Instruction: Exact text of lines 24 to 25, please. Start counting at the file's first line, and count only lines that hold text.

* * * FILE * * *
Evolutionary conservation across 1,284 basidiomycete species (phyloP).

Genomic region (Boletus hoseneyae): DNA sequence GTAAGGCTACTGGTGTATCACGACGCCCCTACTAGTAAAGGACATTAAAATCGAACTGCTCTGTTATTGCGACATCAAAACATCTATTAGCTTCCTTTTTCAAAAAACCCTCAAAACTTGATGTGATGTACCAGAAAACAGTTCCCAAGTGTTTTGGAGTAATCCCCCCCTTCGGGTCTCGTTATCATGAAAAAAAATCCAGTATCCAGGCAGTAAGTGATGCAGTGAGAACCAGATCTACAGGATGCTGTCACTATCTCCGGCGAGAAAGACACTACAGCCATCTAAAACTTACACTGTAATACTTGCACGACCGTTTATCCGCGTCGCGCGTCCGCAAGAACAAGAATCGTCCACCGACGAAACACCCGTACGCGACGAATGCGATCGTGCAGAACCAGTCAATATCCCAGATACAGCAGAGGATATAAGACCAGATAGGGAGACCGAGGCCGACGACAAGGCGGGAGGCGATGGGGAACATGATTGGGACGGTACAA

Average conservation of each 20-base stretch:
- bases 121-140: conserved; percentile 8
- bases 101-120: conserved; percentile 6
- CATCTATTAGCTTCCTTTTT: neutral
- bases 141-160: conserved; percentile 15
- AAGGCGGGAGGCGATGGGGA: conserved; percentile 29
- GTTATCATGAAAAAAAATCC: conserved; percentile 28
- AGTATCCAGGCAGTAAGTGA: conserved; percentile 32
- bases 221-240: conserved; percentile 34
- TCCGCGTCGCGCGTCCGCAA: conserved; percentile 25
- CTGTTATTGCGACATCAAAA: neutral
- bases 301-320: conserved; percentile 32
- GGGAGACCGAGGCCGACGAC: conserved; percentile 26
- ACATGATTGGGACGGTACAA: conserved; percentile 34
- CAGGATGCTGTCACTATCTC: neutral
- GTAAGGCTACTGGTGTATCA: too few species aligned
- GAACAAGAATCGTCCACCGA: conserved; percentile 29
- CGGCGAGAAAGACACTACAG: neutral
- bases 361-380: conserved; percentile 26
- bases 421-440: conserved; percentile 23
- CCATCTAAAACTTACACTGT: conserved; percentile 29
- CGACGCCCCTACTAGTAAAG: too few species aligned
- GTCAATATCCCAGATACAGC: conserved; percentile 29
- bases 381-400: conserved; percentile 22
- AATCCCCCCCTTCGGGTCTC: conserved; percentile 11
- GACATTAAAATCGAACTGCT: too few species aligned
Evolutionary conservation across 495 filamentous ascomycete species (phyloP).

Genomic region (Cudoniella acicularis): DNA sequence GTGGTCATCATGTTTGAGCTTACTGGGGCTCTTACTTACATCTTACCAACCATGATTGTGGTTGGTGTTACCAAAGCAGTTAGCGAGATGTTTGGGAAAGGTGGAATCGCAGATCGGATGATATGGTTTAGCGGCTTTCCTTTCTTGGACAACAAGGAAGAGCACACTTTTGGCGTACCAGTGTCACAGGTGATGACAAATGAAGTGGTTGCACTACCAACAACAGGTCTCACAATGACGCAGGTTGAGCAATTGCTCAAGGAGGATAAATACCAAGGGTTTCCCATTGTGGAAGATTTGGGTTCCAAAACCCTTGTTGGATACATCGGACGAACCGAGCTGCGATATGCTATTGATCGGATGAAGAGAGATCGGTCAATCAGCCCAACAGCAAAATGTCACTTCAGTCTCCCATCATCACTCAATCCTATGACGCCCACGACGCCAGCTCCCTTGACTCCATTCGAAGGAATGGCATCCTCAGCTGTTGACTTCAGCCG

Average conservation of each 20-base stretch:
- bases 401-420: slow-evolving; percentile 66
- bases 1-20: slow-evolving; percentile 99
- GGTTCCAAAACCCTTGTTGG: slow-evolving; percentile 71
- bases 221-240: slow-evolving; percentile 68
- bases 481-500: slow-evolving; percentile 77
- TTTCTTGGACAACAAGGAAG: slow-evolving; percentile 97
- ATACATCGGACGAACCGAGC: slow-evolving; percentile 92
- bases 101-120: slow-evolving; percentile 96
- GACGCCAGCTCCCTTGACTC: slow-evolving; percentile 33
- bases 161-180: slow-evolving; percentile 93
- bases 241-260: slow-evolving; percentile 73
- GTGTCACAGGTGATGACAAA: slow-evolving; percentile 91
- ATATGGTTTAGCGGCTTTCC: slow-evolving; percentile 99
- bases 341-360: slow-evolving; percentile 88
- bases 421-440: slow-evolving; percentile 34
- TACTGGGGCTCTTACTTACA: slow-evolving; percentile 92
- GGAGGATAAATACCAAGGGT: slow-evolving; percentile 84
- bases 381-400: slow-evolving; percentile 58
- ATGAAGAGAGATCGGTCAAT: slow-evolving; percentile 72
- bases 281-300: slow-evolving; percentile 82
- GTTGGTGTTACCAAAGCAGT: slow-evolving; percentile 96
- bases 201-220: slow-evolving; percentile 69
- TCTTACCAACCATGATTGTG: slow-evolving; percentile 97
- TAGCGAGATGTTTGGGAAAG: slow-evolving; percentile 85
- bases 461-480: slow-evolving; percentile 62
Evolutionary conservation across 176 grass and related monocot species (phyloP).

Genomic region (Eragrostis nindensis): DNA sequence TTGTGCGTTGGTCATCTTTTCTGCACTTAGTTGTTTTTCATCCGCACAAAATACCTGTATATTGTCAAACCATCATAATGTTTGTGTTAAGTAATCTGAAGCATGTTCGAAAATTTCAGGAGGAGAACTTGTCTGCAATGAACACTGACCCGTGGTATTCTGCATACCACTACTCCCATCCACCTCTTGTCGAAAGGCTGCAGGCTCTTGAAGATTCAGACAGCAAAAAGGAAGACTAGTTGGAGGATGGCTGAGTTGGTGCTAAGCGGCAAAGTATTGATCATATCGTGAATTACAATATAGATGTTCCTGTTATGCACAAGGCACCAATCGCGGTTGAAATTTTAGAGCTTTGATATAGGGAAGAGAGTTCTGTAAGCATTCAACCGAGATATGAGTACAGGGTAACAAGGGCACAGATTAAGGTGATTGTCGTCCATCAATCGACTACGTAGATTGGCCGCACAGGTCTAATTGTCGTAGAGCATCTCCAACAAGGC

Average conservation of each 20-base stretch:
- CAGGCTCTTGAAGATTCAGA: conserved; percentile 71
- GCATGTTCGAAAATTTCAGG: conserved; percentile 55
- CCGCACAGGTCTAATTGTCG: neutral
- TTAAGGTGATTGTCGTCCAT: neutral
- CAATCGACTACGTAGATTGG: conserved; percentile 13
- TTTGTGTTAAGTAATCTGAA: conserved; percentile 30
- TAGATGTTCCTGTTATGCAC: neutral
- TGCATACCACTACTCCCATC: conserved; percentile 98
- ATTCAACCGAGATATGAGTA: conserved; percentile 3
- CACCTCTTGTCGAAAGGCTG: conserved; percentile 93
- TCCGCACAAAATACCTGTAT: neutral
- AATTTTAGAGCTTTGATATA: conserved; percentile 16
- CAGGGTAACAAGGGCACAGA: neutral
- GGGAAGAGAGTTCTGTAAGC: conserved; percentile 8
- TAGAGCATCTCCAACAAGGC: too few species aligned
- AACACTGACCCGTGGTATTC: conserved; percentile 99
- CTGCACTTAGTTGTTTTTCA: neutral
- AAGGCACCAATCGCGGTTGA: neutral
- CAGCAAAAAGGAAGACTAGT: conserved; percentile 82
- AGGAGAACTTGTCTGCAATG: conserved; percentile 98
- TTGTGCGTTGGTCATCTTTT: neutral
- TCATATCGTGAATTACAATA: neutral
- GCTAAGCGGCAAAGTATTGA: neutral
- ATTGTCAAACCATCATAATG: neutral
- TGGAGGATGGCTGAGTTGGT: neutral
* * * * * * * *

- CGACGCCCCTACTAGTAAAG: too few species aligned
- GTCAATATCCCAGATACAGC: conserved; percentile 29